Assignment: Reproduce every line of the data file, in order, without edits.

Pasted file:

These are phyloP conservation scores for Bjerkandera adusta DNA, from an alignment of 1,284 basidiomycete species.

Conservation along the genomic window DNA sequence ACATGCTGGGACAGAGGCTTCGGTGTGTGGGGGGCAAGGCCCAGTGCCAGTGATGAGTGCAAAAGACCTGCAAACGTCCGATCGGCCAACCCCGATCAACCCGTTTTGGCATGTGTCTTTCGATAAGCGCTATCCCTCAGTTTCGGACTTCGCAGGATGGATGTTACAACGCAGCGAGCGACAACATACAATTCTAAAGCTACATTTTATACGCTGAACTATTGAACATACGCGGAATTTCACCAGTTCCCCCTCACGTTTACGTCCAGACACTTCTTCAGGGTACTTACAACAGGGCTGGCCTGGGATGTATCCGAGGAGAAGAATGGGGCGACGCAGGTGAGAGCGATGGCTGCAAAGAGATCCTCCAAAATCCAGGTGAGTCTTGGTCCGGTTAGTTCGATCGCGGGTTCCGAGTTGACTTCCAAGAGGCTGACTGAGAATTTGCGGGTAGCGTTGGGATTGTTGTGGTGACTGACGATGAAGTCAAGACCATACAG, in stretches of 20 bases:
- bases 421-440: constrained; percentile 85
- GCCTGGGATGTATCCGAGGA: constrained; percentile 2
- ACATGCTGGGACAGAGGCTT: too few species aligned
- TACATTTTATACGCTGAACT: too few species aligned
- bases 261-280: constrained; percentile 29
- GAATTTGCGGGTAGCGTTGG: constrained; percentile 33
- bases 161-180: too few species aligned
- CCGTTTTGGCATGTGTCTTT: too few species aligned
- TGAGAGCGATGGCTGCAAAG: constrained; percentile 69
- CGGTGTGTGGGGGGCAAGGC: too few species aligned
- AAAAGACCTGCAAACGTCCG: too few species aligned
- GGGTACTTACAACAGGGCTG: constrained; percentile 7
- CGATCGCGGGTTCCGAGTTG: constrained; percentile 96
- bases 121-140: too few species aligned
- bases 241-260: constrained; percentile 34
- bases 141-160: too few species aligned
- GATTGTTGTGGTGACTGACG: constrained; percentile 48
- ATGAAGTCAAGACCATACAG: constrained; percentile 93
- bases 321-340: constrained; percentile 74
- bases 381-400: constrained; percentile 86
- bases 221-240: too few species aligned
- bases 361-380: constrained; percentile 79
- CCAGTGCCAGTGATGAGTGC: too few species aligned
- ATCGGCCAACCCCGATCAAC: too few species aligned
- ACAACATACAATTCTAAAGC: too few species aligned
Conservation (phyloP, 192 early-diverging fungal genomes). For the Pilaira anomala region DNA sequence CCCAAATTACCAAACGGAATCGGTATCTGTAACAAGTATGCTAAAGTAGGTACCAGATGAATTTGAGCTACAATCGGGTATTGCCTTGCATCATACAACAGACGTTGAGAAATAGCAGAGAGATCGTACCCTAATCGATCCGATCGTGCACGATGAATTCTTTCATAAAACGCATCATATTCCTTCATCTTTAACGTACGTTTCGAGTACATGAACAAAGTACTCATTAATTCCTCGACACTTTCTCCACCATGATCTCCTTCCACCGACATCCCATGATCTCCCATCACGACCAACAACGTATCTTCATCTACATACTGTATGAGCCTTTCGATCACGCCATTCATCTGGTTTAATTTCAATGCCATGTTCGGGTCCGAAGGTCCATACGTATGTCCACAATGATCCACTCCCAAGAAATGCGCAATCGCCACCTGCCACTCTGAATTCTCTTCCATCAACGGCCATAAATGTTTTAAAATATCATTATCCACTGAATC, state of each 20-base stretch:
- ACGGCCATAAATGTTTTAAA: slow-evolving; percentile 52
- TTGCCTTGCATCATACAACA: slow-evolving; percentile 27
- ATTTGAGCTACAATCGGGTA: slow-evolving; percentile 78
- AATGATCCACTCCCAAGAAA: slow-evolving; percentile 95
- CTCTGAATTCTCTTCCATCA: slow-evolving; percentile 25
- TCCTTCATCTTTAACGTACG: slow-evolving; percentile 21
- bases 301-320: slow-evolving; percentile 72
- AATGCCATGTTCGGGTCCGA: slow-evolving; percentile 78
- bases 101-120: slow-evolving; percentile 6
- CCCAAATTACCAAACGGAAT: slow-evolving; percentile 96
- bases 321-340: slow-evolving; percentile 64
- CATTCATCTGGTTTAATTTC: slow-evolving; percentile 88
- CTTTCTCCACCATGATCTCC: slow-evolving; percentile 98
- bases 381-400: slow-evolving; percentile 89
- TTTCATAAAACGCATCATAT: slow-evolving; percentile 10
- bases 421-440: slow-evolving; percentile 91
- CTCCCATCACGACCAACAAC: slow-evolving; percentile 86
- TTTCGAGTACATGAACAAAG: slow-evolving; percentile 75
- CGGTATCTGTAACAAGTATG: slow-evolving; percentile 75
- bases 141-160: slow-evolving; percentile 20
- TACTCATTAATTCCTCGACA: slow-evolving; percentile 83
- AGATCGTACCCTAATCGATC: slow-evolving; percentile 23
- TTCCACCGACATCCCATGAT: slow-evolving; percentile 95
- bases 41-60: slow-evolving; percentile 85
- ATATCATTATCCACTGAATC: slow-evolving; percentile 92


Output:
These are phyloP conservation scores for Bjerkandera adusta DNA, from an alignment of 1,284 basidiomycete species.

Conservation along the genomic window DNA sequence ACATGCTGGGACAGAGGCTTCGGTGTGTGGGGGGCAAGGCCCAGTGCCAGTGATGAGTGCAAAAGACCTGCAAACGTCCGATCGGCCAACCCCGATCAACCCGTTTTGGCATGTGTCTTTCGATAAGCGCTATCCCTCAGTTTCGGACTTCGCAGGATGGATGTTACAACGCAGCGAGCGACAACATACAATTCTAAAGCTACATTTTATACGCTGAACTATTGAACATACGCGGAATTTCACCAGTTCCCCCTCACGTTTACGTCCAGACACTTCTTCAGGGTACTTACAACAGGGCTGGCCTGGGATGTATCCGAGGAGAAGAATGGGGCGACGCAGGTGAGAGCGATGGCTGCAAAGAGATCCTCCAAAATCCAGGTGAGTCTTGGTCCGGTTAGTTCGATCGCGGGTTCCGAGTTGACTTCCAAGAGGCTGACTGAGAATTTGCGGGTAGCGTTGGGATTGTTGTGGTGACTGACGATGAAGTCAAGACCATACAG, in stretches of 20 bases:
- bases 421-440: constrained; percentile 85
- GCCTGGGATGTATCCGAGGA: constrained; percentile 2
- ACATGCTGGGACAGAGGCTT: too few species aligned
- TACATTTTATACGCTGAACT: too few species aligned
- bases 261-280: constrained; percentile 29
- GAATTTGCGGGTAGCGTTGG: constrained; percentile 33
- bases 161-180: too few species aligned
- CCGTTTTGGCATGTGTCTTT: too few species aligned
- TGAGAGCGATGGCTGCAAAG: constrained; percentile 69
- CGGTGTGTGGGGGGCAAGGC: too few species aligned
- AAAAGACCTGCAAACGTCCG: too few species aligned
- GGGTACTTACAACAGGGCTG: constrained; percentile 7
- CGATCGCGGGTTCCGAGTTG: constrained; percentile 96
- bases 121-140: too few species aligned
- bases 241-260: constrained; percentile 34
- bases 141-160: too few species aligned
- GATTGTTGTGGTGACTGACG: constrained; percentile 48
- ATGAAGTCAAGACCATACAG: constrained; percentile 93
- bases 321-340: constrained; percentile 74
- bases 381-400: constrained; percentile 86
- bases 221-240: too few species aligned
- bases 361-380: constrained; percentile 79
- CCAGTGCCAGTGATGAGTGC: too few species aligned
- ATCGGCCAACCCCGATCAAC: too few species aligned
- ACAACATACAATTCTAAAGC: too few species aligned
Conservation (phyloP, 192 early-diverging fungal genomes). For the Pilaira anomala region DNA sequence CCCAAATTACCAAACGGAATCGGTATCTGTAACAAGTATGCTAAAGTAGGTACCAGATGAATTTGAGCTACAATCGGGTATTGCCTTGCATCATACAACAGACGTTGAGAAATAGCAGAGAGATCGTACCCTAATCGATCCGATCGTGCACGATGAATTCTTTCATAAAACGCATCATATTCCTTCATCTTTAACGTACGTTTCGAGTACATGAACAAAGTACTCATTAATTCCTCGACACTTTCTCCACCATGATCTCCTTCCACCGACATCCCATGATCTCCCATCACGACCAACAACGTATCTTCATCTACATACTGTATGAGCCTTTCGATCACGCCATTCATCTGGTTTAATTTCAATGCCATGTTCGGGTCCGAAGGTCCATACGTATGTCCACAATGATCCACTCCCAAGAAATGCGCAATCGCCACCTGCCACTCTGAATTCTCTTCCATCAACGGCCATAAATGTTTTAAAATATCATTATCCACTGAATC, state of each 20-base stretch:
- ACGGCCATAAATGTTTTAAA: slow-evolving; percentile 52
- TTGCCTTGCATCATACAACA: slow-evolving; percentile 27
- ATTTGAGCTACAATCGGGTA: slow-evolving; percentile 78
- AATGATCCACTCCCAAGAAA: slow-evolving; percentile 95
- CTCTGAATTCTCTTCCATCA: slow-evolving; percentile 25
- TCCTTCATCTTTAACGTACG: slow-evolving; percentile 21
- bases 301-320: slow-evolving; percentile 72
- AATGCCATGTTCGGGTCCGA: slow-evolving; percentile 78
- bases 101-120: slow-evolving; percentile 6
- CCCAAATTACCAAACGGAAT: slow-evolving; percentile 96
- bases 321-340: slow-evolving; percentile 64
- CATTCATCTGGTTTAATTTC: slow-evolving; percentile 88
- CTTTCTCCACCATGATCTCC: slow-evolving; percentile 98
- bases 381-400: slow-evolving; percentile 89
- TTTCATAAAACGCATCATAT: slow-evolving; percentile 10
- bases 421-440: slow-evolving; percentile 91
- CTCCCATCACGACCAACAAC: slow-evolving; percentile 86
- TTTCGAGTACATGAACAAAG: slow-evolving; percentile 75
- CGGTATCTGTAACAAGTATG: slow-evolving; percentile 75
- bases 141-160: slow-evolving; percentile 20
- TACTCATTAATTCCTCGACA: slow-evolving; percentile 83
- AGATCGTACCCTAATCGATC: slow-evolving; percentile 23
- TTCCACCGACATCCCATGAT: slow-evolving; percentile 95
- bases 41-60: slow-evolving; percentile 85
- ATATCATTATCCACTGAATC: slow-evolving; percentile 92